Summary Of Mexican American Culture

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Up until the 1960s Anglo social scientists wrote most of the literature about the people of Mexican- descent in the United States. Their analysis of Mexican American culture and history reflected the hegemonic beliefs, values, and perceptions of their society. As outsiders, Anglo scholars were led by their own biases and viewed Mexicans as inferior, savage, unworthy and different. Because Mexican scholars had not yet begun to write about their own experiences, these stereotypes were legitimized and reproduced in the literature. However, during the mid- 1960s scholars such as Octavio Ignacio Romano, Nick Vaca, Francisco Armando Rios, and Ralph Ricatelli began to reevaluate the literature written by their predecessors. In their work they analyze …show more content…

Before the 1960s many social science disciplines utilized cultural determinist paradigms as their framework for knowledge production. For example, in “The Anthropology and Sociology of the Mexican-Americans,” Octavio Ignacio Romano describes how anthropologists and sociologists used the concept of Traditional Culture to explain the history of Mexican Americans. According to Romano, this concept “deal[s] with human beings only as passive containers and retainers of culture,” which posits Mexican Americans are ahistorical people (“The Anthropology” 26). Therefore, in using this theoretical lens Romano argues social science scholars not only erase the history of Mexican Americans but also perpetuate the idea that Mexican American culture is deficient and prohibits their progress. For example, he criticizes Ruth Tuck along with other sociologists and anthropologists for describing Mexican Americans as fatalistic people who adjust to their problems, instead of making an effort to overcome them (“The Anthroplogy” 29). To counter the ahistorical views of these scholars Romano cites historical evidence of Mexican immigrant workers striking and making an effort to change their working conditions. For example, he mentions the strikes of the sugar beet workers in California, the railway workers in Los Angeles, and the sheepherders in Texas. All of these instances disprove the idea that Mexicans are …show more content…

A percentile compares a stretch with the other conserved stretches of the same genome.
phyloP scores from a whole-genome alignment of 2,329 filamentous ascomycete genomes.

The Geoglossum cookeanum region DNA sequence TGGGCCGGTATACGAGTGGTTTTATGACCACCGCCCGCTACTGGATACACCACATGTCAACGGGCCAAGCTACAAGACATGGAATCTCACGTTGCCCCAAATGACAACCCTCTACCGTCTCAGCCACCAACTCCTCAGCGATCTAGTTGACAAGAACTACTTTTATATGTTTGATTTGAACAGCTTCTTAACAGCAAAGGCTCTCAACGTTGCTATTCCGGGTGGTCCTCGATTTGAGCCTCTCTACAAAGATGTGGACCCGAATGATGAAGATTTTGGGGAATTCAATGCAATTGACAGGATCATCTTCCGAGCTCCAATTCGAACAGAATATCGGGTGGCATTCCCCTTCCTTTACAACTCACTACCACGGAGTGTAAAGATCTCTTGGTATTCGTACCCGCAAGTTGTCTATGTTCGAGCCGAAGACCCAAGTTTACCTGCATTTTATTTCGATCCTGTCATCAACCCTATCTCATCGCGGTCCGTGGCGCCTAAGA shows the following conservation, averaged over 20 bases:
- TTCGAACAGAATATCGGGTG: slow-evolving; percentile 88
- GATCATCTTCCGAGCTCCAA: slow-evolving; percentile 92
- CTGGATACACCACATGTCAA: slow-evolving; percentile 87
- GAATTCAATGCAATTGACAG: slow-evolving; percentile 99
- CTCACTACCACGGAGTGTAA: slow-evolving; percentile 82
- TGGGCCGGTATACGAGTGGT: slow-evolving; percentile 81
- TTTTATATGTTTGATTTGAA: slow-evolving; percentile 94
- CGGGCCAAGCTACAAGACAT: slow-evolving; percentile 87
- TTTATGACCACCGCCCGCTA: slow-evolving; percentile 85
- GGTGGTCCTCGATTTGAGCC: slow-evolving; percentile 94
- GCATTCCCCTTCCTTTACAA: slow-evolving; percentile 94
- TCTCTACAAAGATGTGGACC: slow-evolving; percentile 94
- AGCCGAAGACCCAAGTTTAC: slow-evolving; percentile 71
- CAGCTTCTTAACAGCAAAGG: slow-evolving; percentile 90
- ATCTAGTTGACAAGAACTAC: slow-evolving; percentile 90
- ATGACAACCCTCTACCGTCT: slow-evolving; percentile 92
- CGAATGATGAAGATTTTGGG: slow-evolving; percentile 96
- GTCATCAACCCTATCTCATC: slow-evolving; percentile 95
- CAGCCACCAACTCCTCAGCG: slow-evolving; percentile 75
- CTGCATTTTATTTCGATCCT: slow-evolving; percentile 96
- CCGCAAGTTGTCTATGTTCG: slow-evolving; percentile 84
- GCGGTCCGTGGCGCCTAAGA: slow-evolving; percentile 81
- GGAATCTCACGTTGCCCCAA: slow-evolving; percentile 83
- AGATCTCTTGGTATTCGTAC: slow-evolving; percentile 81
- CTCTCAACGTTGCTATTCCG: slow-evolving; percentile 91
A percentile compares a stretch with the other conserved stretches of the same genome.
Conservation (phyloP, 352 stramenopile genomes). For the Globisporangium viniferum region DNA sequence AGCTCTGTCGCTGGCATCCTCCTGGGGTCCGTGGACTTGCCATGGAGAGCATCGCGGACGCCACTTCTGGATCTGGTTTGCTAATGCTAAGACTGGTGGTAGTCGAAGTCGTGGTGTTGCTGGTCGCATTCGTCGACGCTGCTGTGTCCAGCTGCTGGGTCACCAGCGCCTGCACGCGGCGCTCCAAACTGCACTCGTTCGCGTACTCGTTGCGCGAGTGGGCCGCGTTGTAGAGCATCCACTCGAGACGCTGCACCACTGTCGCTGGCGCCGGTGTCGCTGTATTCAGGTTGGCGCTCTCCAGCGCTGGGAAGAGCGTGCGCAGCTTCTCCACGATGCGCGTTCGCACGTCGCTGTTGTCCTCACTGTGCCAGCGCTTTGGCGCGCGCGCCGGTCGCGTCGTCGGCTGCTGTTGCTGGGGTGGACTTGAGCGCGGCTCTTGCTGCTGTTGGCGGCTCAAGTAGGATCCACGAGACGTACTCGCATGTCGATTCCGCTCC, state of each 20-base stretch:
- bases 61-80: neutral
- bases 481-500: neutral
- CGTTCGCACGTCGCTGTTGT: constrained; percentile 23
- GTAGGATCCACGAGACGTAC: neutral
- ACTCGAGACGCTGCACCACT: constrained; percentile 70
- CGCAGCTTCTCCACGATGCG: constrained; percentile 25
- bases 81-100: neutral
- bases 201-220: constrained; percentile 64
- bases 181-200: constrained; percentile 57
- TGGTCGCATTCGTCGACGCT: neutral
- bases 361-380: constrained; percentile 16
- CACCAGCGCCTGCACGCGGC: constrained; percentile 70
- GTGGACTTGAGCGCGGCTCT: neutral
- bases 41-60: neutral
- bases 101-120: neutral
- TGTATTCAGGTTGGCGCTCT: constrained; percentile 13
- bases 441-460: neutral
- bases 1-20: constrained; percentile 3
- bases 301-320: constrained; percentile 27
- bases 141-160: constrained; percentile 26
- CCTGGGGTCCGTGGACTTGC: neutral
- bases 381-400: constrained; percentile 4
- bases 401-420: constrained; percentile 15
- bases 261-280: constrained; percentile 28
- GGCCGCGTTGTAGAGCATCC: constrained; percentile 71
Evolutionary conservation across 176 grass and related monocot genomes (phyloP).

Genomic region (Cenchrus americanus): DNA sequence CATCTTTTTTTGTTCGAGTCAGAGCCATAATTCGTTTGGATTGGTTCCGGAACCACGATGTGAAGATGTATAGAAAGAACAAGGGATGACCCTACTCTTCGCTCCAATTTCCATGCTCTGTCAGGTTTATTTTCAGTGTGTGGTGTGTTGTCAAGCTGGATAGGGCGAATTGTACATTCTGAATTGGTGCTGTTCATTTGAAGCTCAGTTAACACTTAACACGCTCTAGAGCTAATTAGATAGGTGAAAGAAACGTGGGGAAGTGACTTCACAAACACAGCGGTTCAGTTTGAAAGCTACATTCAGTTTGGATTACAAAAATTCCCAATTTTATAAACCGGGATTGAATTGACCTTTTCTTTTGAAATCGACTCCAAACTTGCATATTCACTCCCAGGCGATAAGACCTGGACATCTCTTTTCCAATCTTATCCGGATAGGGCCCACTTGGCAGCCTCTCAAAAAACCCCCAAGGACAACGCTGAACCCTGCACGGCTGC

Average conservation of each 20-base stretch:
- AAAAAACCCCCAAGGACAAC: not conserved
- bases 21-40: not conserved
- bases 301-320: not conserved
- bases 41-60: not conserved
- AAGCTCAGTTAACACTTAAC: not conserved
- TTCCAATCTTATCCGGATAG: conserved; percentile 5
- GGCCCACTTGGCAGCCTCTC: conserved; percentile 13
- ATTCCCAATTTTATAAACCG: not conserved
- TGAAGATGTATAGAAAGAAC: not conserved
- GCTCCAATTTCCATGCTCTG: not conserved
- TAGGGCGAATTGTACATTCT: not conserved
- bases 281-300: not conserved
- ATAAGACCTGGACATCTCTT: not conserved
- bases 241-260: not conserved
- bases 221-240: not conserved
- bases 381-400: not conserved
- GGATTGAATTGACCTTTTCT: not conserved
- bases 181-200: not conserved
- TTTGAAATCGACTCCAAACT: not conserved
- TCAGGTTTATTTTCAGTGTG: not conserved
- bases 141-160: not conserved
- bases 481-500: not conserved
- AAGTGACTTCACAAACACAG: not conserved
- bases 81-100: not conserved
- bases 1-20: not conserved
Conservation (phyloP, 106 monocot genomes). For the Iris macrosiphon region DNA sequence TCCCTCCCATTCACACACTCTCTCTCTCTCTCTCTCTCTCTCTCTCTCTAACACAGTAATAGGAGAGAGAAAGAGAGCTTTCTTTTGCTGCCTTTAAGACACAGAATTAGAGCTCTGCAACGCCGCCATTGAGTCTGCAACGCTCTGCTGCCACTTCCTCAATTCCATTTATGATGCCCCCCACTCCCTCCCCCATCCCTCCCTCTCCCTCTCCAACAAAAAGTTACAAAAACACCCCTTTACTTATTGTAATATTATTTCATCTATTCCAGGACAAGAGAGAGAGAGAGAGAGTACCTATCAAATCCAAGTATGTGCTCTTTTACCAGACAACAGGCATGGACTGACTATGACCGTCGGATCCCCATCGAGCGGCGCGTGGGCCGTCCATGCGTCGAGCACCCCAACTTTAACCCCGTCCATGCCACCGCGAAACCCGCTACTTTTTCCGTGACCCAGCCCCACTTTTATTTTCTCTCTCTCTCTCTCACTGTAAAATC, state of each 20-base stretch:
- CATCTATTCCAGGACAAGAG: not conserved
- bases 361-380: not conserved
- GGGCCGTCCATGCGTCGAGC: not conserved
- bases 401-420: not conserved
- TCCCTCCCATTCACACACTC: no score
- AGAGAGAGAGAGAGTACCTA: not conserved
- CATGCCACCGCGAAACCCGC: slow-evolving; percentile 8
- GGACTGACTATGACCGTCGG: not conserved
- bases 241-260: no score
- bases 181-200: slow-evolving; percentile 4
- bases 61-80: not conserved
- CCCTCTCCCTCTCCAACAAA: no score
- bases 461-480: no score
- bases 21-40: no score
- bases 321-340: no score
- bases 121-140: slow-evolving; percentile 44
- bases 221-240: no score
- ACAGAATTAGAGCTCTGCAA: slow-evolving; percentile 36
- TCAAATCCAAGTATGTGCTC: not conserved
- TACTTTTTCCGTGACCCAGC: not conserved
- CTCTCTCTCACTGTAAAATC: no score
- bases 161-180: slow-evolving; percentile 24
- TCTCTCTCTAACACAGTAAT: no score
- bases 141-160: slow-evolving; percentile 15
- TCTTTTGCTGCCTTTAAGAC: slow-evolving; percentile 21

Throughout “The Mexican in Fact, Fiction, and Folkore” examines the term “Mexican” as it is applied in Southwest literature and argues the Anglo society has made a conscious effort to misrepresent Mexicans (Rios 60). He states the people of Mexican descent are viewed as un-American because they are perceived as filthy, lazy, and dumb. Ricatelli adds to the conversation of Mexican stereotypes by examining the literary expressions of Chicanas and Mexicanas in the literature of both the United States and Mexico. In “The Sexual Stereotypes of The Chicana in Literature” Ricatelli explains how in Yankee literature, the Chicana is referred to as the “fat breeder, who is a baby factory” meanwhile the Mexican is described as an “amoral, lusty hot tamale” (Ricatelli 51). He makes note of these stereotypes in order to highlight the ethnocentric and nativist points of view that dominated Anglo literature. Furthermore, he describes the multiple forms of control Chicana women face when he states, “The Chicana is first of all oppressed economically, socially, and politically by virtue of her being a woman. Secondly, the Chicana as a member of an oppressed ethnic and/ or racial group is limited to the same extent as the Chicano by the dominant Anglo society” (50). However, he fails to mention the experiences of queer women, which implies how the Chicano

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